Across Asia Pacific, people are replicating ethnic dishes they sampled during their travels — many of which are hot and spicy — resulting in diversity across markets. In ANZ, chilli, ghost chilli, jalapeno chilli, chipotle chilli, and habanero chilli are trending.

Wellness and sustainability influence dietary habits

The emphasis on self-care has evolved from mere health-consciousness, to prioritising health in food choices. A FMCG Gurus report on consumer perceptions on health and wellness show that 68% of global consumers have actively sought to improve their diet in the last two years.

The Asia Pacific region is unique in that consumers view sustainability and transparency as inherent to their wellbeing — the source of their food directly influences the quality of their health. The preference for local ingredients is strong; in ANZ, beverage flavours such as mango, kiwi, peach, passion fruit, pomegranate, grapefruit, blackcurrant, and honeydew are trending, indicating a resurgence of pride in local ingredients. This holds potential for innovation in sustainable flavours and solutions – people want food that supports their health and that they feel good eating.

The data also reveals a rise in functional flavours in beverages. Honey, manuka honey, almond, matcha, turmeric, rosehip, elderflower, and acai are piquing interest for their perceived health benefits, and this is evident in drinks such as lemongrass tea and turmeric latte; similar preference goes for beverages that boost mental alertness and physical performance.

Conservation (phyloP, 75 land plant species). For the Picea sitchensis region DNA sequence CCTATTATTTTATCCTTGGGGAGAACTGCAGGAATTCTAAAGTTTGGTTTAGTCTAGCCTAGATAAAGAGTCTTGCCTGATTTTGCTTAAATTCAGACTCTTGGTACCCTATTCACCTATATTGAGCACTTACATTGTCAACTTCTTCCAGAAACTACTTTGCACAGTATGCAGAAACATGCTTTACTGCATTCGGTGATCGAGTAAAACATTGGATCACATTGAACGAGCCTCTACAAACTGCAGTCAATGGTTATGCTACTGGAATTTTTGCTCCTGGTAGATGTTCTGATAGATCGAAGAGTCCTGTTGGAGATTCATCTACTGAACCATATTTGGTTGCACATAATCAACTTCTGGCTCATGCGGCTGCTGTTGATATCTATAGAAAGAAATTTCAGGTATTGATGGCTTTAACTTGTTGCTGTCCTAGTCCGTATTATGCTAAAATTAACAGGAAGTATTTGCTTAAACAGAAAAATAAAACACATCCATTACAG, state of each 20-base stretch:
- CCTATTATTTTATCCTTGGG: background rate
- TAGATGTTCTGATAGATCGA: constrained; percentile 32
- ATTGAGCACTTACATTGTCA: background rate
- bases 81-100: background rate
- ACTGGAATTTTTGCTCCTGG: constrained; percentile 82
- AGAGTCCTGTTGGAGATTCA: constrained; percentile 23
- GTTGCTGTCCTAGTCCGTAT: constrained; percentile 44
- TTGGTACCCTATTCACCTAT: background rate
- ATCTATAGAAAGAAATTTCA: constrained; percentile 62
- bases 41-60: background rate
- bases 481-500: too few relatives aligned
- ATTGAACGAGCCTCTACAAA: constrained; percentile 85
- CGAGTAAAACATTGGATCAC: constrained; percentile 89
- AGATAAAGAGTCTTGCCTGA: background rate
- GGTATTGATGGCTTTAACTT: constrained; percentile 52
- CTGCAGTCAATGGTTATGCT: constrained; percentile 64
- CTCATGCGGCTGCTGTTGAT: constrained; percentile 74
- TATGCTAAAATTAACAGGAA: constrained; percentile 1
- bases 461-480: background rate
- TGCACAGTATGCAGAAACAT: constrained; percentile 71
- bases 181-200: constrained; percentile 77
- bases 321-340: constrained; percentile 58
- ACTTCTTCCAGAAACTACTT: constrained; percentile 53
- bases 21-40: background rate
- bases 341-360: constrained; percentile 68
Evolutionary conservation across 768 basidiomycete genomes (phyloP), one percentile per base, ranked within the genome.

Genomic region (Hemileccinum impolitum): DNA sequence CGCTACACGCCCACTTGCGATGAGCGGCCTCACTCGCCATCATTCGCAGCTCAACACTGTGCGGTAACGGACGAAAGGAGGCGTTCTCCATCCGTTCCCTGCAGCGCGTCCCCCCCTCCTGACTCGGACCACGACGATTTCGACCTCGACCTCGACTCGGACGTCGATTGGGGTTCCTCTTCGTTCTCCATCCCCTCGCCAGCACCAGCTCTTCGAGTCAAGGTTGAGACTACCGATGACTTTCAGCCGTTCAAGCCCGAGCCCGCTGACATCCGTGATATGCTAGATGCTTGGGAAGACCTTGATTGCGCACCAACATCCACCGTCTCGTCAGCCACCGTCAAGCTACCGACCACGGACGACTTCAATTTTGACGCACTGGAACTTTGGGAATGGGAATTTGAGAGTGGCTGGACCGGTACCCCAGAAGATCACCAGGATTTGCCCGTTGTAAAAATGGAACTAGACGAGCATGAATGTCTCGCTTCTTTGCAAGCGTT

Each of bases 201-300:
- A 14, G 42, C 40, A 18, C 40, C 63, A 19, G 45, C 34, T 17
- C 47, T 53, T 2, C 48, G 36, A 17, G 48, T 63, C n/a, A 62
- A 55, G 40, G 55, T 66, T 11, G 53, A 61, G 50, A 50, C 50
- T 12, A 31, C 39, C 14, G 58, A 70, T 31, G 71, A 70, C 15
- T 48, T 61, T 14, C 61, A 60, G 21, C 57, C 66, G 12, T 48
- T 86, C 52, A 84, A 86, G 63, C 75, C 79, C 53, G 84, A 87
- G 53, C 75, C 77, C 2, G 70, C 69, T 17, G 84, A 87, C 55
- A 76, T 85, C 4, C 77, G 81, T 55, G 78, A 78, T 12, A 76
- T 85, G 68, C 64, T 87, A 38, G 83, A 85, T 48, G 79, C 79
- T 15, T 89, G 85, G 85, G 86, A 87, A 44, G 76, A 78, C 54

Fruits such as yuzu and passionfruit are also coming to the fore. Yuzu is gaining traction as an emerging flavour in ANZ, appearing in multiple categories from savoury and salty snacks to hot and cold beverages. Demand can also be seen in recent launches like Yuzu low ABV wines and alcoholic beverages in Australia. Cold beverage passion fruit flavour appeared in 13 different global regions in Kerry’s Taste Charts, with passion fruit already a mainstream ingredient in New Zealand.

When it comes to plant-based products, health and sustainability concerns continue to be driving factors, but now novel flavours in meat and dairy alternatives are capturing consumer tastes. This has led to the launch of foods like jackfruit rendang in Indonesia, mushroom jerky in Australia, and chickpea falafel with a Middle Eastern twist.

Understanding and delivering on market preferences

Today’s rapidly changing times often present challenges for food manufacturers and brands trying to deliver food and beverages people value. People have always been led by taste, especially when buying a product. Year on year, Kerry Taste Charts have become a reference tool for various stages of product development, whether brands are looking to add new offerings or check if their current product flavours are still in demand. Awareness is key; knowing that savoury flavours typically common in food are entering the beverage category for instance, can help influence innovation and development and help manufacturers identify where they can add the most value for their consumers.

To access the 2024 Kerry Taste Charts for the region of your choice, please click here.